W: Wilding - Williamson
Wrestling Heritage A - Z
The popular Streatham welterweight was born in 1936 and turned professional wrestler in his early twenties following three years as an amateur at the John Rushkin Amateur Wrestling Club. As a schoolboy swimming was his first love and Len had earned his crust as a professional lifeguard before turning to the professional wrestling ring in 1958. For five years he was a regular feature on Dale Martin bils throughout Southern England. His career seemed to move up a notch in May, 1960, when he made his debut at the Royal Albert Hall, where he lost to Peter Szakacs. Fans were shocked when the young man that seemed destined for the top announced his retirement at the end of 1963. Fans had their chips when he went into the catering business
We know little about Sunderland’s Henry Wilkie who newspapers declared a very skilled heavyweight. He appeared in the rings in 1934 when opponents like Jack Dale suggests he was a lighter man in those days. Post war he was advertised as a heavyweight and facing men like Robert McDonald, Francis Gregory and The Blue Mask, with whom he drew at the New St James Hall, Newcastle. In 1933 and 1934 we came across Wild Boar Wilkie, billed from Sunderland or Newcastle, but we don’t know if this was the same man.
Wildman John Wilkie
The hard man of the Potteries, from Stoke On Trent, erupted into our rings in the late 1970s. A rough, tough rule bender he was a television favourite in the 1980s making more than a dozen appearances. Remembered by many for his television contest with Fuji Yamada, and partnering Bulldog Brown and Sid Cooper against Big Daddy in ITV's final wrestling show.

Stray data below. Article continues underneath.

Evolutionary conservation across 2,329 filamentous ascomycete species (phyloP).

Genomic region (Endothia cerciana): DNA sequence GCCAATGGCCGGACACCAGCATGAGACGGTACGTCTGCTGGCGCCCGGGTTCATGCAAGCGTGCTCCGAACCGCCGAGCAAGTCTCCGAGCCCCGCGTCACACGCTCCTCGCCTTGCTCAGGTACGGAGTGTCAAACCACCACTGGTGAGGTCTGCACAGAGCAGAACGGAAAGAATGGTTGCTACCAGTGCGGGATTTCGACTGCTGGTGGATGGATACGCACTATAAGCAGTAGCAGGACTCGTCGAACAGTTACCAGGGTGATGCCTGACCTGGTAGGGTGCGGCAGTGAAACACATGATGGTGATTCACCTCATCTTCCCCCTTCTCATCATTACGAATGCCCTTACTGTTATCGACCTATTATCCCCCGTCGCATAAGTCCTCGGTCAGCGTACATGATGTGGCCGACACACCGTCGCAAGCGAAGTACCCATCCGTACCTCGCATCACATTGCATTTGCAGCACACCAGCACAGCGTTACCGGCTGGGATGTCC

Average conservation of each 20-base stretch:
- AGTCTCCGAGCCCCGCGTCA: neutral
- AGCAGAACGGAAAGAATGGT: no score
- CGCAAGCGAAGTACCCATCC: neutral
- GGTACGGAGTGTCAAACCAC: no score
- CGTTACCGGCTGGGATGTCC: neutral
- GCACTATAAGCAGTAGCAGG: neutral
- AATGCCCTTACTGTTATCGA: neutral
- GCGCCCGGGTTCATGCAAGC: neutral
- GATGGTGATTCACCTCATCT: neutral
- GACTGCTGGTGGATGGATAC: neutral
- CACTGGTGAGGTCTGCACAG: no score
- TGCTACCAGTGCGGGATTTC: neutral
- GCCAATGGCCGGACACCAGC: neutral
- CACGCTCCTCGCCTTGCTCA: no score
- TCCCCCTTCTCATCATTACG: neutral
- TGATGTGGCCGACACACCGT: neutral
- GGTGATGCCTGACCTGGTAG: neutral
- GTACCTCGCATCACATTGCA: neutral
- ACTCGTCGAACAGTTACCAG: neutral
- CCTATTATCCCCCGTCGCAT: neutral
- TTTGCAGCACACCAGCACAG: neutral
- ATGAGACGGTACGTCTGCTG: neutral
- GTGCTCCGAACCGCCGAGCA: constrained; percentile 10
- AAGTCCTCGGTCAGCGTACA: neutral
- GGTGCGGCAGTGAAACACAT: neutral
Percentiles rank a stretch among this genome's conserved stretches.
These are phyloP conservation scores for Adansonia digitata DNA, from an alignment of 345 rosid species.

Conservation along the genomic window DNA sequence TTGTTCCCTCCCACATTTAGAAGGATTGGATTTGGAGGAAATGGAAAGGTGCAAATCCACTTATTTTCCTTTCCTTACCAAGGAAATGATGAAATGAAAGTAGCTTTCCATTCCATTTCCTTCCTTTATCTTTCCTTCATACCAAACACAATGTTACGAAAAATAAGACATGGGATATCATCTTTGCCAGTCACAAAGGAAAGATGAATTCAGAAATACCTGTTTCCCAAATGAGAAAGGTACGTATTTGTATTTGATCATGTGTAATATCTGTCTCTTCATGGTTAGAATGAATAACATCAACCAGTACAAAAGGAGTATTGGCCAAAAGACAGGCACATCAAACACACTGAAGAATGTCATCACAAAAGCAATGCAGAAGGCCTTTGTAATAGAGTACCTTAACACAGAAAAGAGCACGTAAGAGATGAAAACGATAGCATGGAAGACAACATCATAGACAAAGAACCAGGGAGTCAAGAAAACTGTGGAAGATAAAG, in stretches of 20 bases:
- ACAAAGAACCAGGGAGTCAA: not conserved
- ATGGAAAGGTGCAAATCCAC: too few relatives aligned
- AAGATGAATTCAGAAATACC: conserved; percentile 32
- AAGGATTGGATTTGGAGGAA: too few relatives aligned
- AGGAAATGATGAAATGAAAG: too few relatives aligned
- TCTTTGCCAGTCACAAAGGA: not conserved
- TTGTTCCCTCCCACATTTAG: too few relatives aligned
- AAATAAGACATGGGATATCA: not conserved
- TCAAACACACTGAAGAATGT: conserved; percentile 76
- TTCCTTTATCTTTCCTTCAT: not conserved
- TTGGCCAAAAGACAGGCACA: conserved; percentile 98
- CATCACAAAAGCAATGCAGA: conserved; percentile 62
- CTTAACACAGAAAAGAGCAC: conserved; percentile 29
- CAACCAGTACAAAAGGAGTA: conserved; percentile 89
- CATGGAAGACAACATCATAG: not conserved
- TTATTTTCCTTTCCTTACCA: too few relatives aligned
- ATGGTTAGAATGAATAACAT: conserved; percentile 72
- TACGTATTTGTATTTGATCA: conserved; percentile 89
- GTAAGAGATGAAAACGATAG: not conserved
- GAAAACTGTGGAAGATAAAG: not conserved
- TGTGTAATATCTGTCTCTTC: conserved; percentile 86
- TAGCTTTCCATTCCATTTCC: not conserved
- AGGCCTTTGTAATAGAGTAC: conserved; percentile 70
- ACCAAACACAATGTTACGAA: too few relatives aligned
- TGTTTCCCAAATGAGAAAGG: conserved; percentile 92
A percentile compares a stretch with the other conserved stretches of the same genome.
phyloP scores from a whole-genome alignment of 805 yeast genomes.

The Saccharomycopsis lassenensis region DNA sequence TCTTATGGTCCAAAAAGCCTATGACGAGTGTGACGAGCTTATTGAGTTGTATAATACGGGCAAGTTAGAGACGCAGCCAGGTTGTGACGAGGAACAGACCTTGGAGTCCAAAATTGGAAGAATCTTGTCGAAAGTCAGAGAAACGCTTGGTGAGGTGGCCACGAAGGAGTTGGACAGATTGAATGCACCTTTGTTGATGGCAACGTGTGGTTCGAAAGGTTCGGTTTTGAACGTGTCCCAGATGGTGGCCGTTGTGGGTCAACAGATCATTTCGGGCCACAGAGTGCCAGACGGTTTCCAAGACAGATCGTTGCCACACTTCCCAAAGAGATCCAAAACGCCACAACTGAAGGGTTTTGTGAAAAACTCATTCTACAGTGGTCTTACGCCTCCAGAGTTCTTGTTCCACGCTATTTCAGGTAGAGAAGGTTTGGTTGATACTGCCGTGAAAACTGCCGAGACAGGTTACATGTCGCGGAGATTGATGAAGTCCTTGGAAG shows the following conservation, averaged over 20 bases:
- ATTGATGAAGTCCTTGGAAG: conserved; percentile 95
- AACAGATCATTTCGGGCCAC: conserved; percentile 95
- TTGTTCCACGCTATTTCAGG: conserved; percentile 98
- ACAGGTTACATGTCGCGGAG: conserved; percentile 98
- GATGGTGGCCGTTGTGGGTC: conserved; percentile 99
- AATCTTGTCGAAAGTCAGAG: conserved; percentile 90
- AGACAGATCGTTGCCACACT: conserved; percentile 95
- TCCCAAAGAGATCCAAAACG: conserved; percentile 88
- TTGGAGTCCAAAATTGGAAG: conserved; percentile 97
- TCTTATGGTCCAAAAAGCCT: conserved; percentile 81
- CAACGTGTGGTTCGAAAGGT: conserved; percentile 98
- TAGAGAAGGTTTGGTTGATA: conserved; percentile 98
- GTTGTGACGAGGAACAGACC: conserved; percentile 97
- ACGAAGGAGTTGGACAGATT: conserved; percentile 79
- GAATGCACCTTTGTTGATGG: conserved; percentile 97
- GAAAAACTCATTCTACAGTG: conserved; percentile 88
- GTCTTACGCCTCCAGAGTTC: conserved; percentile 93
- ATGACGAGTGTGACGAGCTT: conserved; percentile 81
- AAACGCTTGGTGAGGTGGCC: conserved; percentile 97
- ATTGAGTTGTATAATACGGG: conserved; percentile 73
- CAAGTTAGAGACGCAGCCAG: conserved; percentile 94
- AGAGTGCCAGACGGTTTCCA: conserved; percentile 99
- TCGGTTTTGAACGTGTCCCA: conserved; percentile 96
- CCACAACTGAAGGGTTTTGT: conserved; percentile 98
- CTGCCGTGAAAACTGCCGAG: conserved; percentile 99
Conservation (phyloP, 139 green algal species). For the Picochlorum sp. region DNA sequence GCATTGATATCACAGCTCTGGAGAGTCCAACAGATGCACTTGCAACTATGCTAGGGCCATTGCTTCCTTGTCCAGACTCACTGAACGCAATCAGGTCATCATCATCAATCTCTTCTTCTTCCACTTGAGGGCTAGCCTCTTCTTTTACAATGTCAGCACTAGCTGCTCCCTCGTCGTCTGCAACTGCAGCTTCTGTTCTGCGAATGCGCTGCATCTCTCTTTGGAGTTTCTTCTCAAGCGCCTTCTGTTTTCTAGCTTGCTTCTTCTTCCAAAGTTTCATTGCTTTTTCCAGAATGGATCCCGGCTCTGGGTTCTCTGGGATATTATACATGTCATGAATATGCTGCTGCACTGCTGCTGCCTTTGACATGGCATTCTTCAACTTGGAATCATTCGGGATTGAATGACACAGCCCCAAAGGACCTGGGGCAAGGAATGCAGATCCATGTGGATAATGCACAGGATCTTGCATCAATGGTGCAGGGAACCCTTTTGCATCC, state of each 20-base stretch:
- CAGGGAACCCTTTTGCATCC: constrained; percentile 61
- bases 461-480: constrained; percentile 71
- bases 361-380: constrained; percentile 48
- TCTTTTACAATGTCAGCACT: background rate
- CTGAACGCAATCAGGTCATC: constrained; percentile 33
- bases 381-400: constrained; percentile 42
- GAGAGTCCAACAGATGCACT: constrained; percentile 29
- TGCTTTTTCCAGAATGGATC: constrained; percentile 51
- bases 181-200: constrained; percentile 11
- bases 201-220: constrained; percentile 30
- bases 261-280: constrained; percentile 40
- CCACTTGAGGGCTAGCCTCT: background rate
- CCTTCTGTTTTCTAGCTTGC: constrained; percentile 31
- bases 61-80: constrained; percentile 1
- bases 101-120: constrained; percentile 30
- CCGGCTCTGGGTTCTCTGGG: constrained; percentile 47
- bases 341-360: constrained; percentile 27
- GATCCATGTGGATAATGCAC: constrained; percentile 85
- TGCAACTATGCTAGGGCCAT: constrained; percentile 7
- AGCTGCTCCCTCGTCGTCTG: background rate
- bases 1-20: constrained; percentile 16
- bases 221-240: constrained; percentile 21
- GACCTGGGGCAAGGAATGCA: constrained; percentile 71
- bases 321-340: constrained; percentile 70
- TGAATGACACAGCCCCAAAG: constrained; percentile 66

Jan Wilko (Also known as Jan Wilkens)
The Johnnesburg Giant was 22-year-old Jan Wilkens from South Africa who caused quite a stir when he arrived in Britain late in 1965. At 6'5" and 20 stones, this ex-policeman demolished French Canadian giant Paul Vachon in 8 minutes on his Royal Albert Hall début. Charles Mascall, the doyen of British wrestling journalists wrote in The Wrestler:
"Jan Wilko, a handsome young Boer of 22 who is certainly one of the most perfectly proportioned mammoth men ever to take up the sport of wrestling. In about 4 minutes of the first round Wilko snatched a Boston crab hold and won the first submission. In the following round he smashed the giant French-Canadian to the mat with four successive pile-driving body slams. The bout was over in under eight minutes - one of the quickest contests on record at the Royal Albert Hall."
Unusually invited back to the next bill, he was even quicker proving it had been no fluke, disposing of Big John Cox in just six minutes.
Back home in South Africa he welcomed and wrestled visiting British wrestlers down the years including Rocky Wall, Mal Kirk and, as late as 1981, Tiger Singh, in front of a national record crowd in excess of 20 thousand. We are told his final match was in Cape Town in 1987.
Definitely an international star we would have liked to have seen much more of.
Bearded Yorkshireman Brett Williams worked for Cyril Knowles and Ace Promotions in the 1960s and 1970s. When not wrestling he could be found on his floating barge restaurant.
Ike Williams was a rough, tough heavyweight on the independent circuit in the 1960s, and a regular worker for independent promoters such as Gordon Corbett, Lew Phillips and Jack Taylor around the country. A former RAF man Ike (or Trevor as he was in those days) was an amateur boxer, and one time sparring partner of Brian London, who became friends with Dwight J Ingleburgh when they were both working as security men at Butlins in the late 1950s.